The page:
Eric H[einz] Lenneberg (1921 - 1975) was a linguist who pioneered ideas on language acquisition and cognitive psychology more generally about innateness. He was born in Dusseldorf, Germany. As a jew, he left Germany because of Nazi terrorism. A professor in psychology, he worked at the Harvard Medical School and at the University of Michigan in Ann Harbor.

His 1964 paper "The Capacity of Language Acquisition" sets forth the seminal arguments picked up later by Noam Chomsky and popularized by Steven Pinker in his book, "The Language Instinct".

He presents four arguments for biological innateness of psychological capacities, as constructed in parallel to arguments in biology for the innateness of physical traits:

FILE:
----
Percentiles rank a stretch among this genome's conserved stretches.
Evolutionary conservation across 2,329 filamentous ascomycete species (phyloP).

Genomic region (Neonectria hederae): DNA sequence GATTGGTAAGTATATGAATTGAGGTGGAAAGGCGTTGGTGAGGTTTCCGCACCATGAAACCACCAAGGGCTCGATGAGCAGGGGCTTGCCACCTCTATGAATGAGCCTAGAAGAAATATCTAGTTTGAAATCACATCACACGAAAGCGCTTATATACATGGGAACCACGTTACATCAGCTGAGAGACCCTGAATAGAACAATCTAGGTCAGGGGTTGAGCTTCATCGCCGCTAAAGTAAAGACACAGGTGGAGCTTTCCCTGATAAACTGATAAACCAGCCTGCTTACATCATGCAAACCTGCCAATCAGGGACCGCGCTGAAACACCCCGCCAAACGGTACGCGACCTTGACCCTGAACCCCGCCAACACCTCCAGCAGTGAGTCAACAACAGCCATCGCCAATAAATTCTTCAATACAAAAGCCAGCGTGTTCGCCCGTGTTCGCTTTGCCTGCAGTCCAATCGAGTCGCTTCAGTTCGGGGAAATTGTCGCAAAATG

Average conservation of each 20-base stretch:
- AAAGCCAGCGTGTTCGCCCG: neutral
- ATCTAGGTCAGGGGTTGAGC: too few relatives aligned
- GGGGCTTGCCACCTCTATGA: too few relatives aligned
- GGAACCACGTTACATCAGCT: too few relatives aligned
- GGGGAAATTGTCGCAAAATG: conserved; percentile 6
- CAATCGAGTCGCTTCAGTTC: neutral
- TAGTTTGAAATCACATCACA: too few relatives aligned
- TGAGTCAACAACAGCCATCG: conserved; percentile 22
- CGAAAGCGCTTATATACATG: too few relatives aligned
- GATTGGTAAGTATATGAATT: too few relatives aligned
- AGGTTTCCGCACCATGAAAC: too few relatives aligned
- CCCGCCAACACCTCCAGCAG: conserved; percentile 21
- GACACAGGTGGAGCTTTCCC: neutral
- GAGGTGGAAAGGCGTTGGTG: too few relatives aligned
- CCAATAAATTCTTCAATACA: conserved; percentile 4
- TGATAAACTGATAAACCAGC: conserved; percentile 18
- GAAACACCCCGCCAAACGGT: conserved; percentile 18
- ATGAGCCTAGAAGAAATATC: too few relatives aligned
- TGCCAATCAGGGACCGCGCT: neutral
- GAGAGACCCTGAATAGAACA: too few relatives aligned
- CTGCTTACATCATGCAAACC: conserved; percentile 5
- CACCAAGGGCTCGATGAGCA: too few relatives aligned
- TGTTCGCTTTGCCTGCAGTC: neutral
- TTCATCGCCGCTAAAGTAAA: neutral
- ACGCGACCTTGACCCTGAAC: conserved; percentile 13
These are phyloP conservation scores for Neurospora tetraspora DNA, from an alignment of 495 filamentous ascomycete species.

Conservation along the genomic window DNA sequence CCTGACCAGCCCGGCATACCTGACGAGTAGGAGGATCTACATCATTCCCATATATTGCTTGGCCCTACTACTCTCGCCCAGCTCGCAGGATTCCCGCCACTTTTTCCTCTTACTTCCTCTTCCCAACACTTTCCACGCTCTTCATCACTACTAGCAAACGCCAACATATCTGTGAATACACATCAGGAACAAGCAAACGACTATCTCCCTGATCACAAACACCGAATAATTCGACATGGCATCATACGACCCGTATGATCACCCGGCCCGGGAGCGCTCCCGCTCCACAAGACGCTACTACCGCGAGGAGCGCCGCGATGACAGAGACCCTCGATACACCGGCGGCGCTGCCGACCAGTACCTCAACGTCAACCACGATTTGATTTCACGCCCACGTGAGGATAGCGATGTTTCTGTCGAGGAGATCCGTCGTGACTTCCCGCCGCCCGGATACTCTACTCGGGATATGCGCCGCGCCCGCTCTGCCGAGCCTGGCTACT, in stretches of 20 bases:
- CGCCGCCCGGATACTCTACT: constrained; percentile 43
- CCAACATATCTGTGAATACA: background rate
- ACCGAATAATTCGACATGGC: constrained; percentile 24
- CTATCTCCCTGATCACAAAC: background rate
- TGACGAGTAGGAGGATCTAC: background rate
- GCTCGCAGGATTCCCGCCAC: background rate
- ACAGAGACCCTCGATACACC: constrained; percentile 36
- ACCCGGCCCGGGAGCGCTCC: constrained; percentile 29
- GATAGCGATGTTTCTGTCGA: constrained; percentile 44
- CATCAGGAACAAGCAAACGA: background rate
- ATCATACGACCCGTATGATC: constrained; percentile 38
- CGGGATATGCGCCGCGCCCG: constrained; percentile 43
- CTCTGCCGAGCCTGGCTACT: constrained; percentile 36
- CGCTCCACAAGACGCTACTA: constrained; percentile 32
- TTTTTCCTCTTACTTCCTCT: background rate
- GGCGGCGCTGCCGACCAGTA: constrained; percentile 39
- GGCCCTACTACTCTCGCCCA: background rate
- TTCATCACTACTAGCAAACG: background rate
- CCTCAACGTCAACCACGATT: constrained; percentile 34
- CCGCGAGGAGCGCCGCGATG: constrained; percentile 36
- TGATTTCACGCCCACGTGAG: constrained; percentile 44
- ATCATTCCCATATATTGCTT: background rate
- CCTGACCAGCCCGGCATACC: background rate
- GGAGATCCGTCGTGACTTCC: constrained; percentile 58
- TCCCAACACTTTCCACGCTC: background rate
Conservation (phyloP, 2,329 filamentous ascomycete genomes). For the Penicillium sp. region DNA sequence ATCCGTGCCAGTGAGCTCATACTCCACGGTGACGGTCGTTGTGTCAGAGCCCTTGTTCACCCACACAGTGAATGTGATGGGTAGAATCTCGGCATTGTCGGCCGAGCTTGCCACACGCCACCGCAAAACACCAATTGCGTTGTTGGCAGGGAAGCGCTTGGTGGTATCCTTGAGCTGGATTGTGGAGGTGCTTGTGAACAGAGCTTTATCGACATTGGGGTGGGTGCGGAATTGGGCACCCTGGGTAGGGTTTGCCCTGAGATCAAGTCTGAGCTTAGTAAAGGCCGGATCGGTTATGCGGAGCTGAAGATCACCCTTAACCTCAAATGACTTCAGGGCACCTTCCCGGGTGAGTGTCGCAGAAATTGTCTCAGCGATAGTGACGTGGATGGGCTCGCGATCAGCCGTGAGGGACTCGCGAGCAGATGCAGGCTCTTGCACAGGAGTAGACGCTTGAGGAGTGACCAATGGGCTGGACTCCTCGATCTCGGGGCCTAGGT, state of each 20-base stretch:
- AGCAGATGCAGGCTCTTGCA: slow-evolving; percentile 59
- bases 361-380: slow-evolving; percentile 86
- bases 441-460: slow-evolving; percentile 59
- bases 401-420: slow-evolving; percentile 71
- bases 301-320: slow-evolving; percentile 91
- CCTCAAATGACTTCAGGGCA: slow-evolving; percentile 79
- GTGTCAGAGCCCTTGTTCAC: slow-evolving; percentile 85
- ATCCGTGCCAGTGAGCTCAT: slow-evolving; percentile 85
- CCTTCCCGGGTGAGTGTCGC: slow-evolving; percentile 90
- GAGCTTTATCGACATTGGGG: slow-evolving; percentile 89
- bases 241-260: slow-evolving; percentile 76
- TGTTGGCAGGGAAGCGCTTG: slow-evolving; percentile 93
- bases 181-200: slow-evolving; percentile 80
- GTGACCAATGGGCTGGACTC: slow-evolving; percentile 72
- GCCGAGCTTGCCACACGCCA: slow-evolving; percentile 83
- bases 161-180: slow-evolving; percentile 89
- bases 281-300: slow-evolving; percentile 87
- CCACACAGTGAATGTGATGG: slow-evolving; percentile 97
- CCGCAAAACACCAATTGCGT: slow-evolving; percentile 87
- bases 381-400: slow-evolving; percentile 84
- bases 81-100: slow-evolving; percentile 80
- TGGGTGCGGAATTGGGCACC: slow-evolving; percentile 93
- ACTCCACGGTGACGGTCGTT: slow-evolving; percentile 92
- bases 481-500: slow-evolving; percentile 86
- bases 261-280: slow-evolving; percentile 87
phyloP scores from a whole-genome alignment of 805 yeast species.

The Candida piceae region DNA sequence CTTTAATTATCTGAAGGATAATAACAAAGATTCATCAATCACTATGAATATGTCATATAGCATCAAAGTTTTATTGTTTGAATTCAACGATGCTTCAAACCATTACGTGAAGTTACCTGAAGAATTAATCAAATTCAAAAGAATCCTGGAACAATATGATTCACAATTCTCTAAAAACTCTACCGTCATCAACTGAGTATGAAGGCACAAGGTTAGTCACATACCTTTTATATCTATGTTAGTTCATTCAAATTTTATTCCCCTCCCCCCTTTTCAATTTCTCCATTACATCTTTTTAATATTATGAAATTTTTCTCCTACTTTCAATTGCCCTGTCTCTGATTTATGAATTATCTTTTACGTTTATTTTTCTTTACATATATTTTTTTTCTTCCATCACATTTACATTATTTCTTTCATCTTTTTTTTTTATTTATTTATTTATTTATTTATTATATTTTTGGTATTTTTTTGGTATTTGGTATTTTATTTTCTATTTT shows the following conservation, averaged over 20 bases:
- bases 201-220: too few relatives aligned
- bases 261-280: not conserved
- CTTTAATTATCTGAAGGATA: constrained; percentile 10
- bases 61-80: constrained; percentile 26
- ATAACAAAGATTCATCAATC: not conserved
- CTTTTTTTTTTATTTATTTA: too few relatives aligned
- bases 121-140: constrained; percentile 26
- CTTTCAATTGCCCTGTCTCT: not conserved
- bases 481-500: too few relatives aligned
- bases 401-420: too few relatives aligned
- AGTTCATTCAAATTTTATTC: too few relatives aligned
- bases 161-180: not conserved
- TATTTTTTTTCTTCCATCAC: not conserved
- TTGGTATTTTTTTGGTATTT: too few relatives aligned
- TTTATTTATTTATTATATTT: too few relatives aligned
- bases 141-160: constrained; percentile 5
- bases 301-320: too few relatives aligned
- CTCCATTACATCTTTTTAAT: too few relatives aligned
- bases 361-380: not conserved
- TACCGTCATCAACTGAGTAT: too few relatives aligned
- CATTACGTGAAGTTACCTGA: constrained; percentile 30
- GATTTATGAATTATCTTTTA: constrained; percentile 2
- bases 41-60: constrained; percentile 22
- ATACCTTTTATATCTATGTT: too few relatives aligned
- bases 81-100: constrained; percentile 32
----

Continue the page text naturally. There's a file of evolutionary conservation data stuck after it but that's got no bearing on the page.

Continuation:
1. Universal appearance of a trait at a single time across a species. "Species typical" traits.
  2. Universal appearance across time for a group. Not just an artifact of cultural history. Again, "species typical" diagnostic feature.
  3. No learning of the trait is possible.
  4. Individual development of a trait rigidly follows a given schedule regardless of the particular experience of the organism.

He died at the young age of 54. These early papers remain a significant legacy.